As part of the 2020 NGSO Processing Round initiated by the International Bureau, SpaceX filed an application requesting authority to deploy and operate its Gen2 System, an NGSO satellite system in the Fixed-Satellite Service (“FSS”) using Ku-band, Ka-band, and E-band frequencies.4This Gen2 System was designed to complement the first-generation constellation SpaceX is currently deploying, which is already delivering truly high-speed, low-latency broadband across the United States—including to the most remote corners and Polar Regions of the country that too often get overlooked and left behind. While that constellation provides unprecedented capacity for a satellite system, the past year and a half have demonstrated the extraordinary need for even more connectivity. Accordingly, just as terrestrial wireless operators are deploying millions of new antennas as part of densified 5G networks to meet these needs in more urban environments, SpaceX proposed this new densified satellite constellation to substantially increase capacity drive up the number of consumers even in rural and remote areas that will have access to truly robust broadband, albeit with many fewer antennas than those deployed by terrestrial operators.
SpaceX can leverage its powerful Starship launch vehicle, the next-generation heavy lift rocket that will be able to deliver more satellites to orbit at one time and to place them in a way that will facilitatefaster activation. SpaceX has combined this additional satellite and launch capability with a more robust understanding of demand, enabling a plan to better position satellites meet people’s real needs for broadband on the ground. But because development of either satellites or the launch vehicle may accelerate faster than anticipated, SpaceX has developed plans leveraging different launch capabilities.
Competing Satellite Constellations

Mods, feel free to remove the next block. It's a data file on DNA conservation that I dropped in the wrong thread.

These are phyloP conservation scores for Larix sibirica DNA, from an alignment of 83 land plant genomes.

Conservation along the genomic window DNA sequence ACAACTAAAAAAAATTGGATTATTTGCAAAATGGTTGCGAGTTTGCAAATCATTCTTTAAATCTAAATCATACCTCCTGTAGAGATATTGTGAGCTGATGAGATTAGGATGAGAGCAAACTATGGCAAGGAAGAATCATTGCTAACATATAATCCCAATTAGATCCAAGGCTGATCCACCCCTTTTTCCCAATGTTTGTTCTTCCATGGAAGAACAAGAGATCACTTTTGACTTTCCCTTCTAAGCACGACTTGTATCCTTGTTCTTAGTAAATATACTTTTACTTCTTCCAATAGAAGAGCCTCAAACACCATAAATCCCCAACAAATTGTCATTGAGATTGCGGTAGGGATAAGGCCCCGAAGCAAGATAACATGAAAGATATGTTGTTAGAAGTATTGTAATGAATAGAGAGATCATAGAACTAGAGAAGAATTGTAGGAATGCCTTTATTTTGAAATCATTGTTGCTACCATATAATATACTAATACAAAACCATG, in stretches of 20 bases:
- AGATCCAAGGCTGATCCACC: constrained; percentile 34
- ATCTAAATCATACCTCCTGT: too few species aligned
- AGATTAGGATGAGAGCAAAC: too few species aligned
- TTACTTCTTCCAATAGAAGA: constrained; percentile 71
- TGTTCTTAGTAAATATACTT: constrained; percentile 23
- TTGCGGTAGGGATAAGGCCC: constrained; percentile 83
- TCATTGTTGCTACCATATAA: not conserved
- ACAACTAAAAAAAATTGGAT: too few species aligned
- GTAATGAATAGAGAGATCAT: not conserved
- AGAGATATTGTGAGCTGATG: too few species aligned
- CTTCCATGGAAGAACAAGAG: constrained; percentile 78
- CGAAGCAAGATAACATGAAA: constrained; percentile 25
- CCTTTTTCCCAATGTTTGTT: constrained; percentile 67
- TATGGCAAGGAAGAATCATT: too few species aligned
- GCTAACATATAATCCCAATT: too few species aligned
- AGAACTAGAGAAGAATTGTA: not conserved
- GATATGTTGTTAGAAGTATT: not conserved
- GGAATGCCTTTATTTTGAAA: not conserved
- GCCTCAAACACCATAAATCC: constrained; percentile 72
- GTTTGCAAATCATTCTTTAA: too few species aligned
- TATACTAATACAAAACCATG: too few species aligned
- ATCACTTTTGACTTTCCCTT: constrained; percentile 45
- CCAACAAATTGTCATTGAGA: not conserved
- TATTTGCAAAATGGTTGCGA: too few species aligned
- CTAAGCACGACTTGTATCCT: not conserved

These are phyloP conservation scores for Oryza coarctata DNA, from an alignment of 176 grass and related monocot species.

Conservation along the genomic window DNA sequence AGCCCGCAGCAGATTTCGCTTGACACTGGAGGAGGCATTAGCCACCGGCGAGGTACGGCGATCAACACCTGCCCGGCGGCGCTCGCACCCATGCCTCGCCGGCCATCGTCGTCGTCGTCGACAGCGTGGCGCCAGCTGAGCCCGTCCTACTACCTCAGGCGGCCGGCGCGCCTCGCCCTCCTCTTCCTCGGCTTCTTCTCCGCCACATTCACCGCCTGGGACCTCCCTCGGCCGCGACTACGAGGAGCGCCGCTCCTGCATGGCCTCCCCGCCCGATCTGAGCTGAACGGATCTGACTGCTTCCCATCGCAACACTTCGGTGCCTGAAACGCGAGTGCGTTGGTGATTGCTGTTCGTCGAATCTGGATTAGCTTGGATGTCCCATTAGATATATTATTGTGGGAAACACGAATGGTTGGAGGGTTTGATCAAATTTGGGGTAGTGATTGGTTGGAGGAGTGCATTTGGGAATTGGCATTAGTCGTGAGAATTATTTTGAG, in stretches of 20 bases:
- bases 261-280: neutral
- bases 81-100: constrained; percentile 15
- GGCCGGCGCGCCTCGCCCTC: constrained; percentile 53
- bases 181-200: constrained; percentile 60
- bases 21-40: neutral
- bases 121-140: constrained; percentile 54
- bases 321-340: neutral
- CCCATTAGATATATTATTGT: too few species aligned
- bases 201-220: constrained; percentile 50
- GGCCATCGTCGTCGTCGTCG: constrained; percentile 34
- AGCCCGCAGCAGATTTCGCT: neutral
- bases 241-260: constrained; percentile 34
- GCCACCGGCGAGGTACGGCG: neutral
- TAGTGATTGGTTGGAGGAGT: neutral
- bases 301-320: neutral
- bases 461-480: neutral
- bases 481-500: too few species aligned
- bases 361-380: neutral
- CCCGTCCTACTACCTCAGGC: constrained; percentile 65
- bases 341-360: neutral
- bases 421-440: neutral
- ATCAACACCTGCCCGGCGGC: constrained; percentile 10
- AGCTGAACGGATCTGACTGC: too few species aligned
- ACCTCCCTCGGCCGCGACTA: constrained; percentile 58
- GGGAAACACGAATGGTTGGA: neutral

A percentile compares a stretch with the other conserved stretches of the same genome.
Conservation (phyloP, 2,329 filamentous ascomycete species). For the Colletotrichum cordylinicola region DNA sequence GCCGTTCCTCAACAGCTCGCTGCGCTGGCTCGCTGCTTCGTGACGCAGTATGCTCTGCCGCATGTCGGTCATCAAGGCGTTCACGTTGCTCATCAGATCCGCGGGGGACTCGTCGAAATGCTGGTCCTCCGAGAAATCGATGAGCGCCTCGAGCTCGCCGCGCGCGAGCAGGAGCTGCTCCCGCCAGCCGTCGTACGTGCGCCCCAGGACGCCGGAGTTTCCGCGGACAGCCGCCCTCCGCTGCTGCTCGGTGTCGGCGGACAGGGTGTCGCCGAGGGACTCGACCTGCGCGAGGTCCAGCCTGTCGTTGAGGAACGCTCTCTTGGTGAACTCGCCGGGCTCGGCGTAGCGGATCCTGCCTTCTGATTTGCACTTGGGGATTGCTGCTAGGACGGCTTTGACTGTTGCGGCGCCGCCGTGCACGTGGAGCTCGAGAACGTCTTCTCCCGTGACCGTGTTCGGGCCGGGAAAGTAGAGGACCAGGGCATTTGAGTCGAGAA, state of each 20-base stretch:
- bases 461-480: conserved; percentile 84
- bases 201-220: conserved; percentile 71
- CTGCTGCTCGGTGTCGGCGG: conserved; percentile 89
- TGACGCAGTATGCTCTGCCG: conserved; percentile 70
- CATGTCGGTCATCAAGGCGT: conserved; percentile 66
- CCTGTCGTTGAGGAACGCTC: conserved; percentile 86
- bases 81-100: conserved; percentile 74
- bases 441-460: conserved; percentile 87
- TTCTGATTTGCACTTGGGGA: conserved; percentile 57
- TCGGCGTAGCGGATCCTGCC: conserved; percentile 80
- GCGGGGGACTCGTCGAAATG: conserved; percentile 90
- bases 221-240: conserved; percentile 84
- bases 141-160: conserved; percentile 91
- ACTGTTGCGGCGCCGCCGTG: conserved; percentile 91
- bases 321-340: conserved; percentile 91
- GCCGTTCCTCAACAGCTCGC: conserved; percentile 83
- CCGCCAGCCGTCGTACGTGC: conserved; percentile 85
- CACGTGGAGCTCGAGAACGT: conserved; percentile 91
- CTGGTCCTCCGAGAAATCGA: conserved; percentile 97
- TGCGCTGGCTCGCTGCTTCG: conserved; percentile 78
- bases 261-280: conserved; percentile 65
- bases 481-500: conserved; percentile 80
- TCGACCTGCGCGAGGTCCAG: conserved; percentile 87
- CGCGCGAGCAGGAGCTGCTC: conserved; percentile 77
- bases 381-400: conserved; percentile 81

OneWeb satellite constellation — a satellite constellation project that began operational deployment of satellites in 2020. In 1 July 2021, OneWeb launched a further 36 satellites, to take its in-orbit mega-constellation to 254. OneWeb is the second largest satellite fleet in orbit. OneWeb went bankrupt in 2020. Oneweb had peak data speeds of 400Mbps and an average latency of 32ms.
Viasat, Inc. — a current broadband satellite provider providing fixed, ground mobile, and airborne antennas.
O3b – Medium Earth orbit constellation that provides access to mobile phone operators and internet service providers. It covers only the equatorial region.
China national satellite internet project — a planned satellite internet offering for the Chinese market.
Kuiper Systems – a planned 3236 LEO satellite Internet constellation by an Amazon subsidiary.
SOURCES- Wikipedia, FCC, spaceX
Written by Brian Wang, Nextbigfuture.com
Brian Wang is a Futurist Thought Leader and a popular Science blogger with 1 million readers per month. His blog Nextbigfuture.com is ranked #1 Science News Blog. It covers many disruptive technology and trends including Space, Robotics, Artificial Intelligence, Medicine, Anti-aging Biotechnology, and Nanotechnology.